A brutal 2009 for the consumer magazine industry has given way to a smaller but more stable business environment. In other words, magazine publishing may have found a bottom this year, according to an analysis for Folio: by circulation consultant Baird Davis:
The simultaneous convergence of the three major bellwether indicators, along with signs of a modest advertising recovery in 2010, flattening newsstand sales and the success of a major new publication (Food Network), provide persuasive evidence that the consumer magazine industry is no longer searching for the bottom. The industry appears to have weighed anchor on a smaller business — whose parameters are 20-25 percent smaller — but one that’s ironically, perhaps, more vibrant than the bloated environment they have vacated.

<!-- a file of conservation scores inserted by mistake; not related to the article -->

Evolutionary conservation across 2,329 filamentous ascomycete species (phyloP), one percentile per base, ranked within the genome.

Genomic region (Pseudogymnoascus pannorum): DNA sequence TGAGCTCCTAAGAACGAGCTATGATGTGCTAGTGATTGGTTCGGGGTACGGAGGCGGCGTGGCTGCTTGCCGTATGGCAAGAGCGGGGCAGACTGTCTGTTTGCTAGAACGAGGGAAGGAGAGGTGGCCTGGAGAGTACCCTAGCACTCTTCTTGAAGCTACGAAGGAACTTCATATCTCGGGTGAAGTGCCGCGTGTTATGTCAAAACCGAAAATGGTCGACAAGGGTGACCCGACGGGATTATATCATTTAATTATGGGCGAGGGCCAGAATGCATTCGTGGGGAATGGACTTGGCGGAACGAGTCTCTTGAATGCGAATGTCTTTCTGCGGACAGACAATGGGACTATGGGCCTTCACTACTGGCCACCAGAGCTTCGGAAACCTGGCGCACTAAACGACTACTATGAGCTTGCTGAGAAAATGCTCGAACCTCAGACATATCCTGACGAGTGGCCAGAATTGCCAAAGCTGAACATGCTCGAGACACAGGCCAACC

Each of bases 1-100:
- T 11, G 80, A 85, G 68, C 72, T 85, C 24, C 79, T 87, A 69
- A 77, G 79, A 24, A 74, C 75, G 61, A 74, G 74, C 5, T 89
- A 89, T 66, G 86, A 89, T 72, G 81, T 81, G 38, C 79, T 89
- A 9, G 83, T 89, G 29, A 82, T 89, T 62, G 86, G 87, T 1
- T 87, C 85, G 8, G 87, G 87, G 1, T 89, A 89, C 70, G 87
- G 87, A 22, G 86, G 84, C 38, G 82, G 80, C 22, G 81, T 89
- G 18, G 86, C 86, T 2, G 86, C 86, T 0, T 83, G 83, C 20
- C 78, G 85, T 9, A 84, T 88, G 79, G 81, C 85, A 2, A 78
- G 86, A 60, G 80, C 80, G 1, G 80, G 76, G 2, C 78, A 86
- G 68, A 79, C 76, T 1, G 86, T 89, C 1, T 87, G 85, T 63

Davis looks at circulation levels, newsstand sales and advertising revenue. He cautions that the Publishers Information Bureau stats he uses for revenue “canâ€™t be taken at face value,” but “the year over year percentage change data is a useful measuring tool.”
Davis concludes that the magazine industry’s future contains: a smaller industry overall; increasing dominance by Time Inc., Meredith, Hearst and Condé Nast; an enhanced focus on a female audience (he points out that traditional women’s titles like Good Housekeeping and Redbook “were the only significant sized consumer magazine category that was able to post positive advertising results in 2009”); and more orientation toward consumers.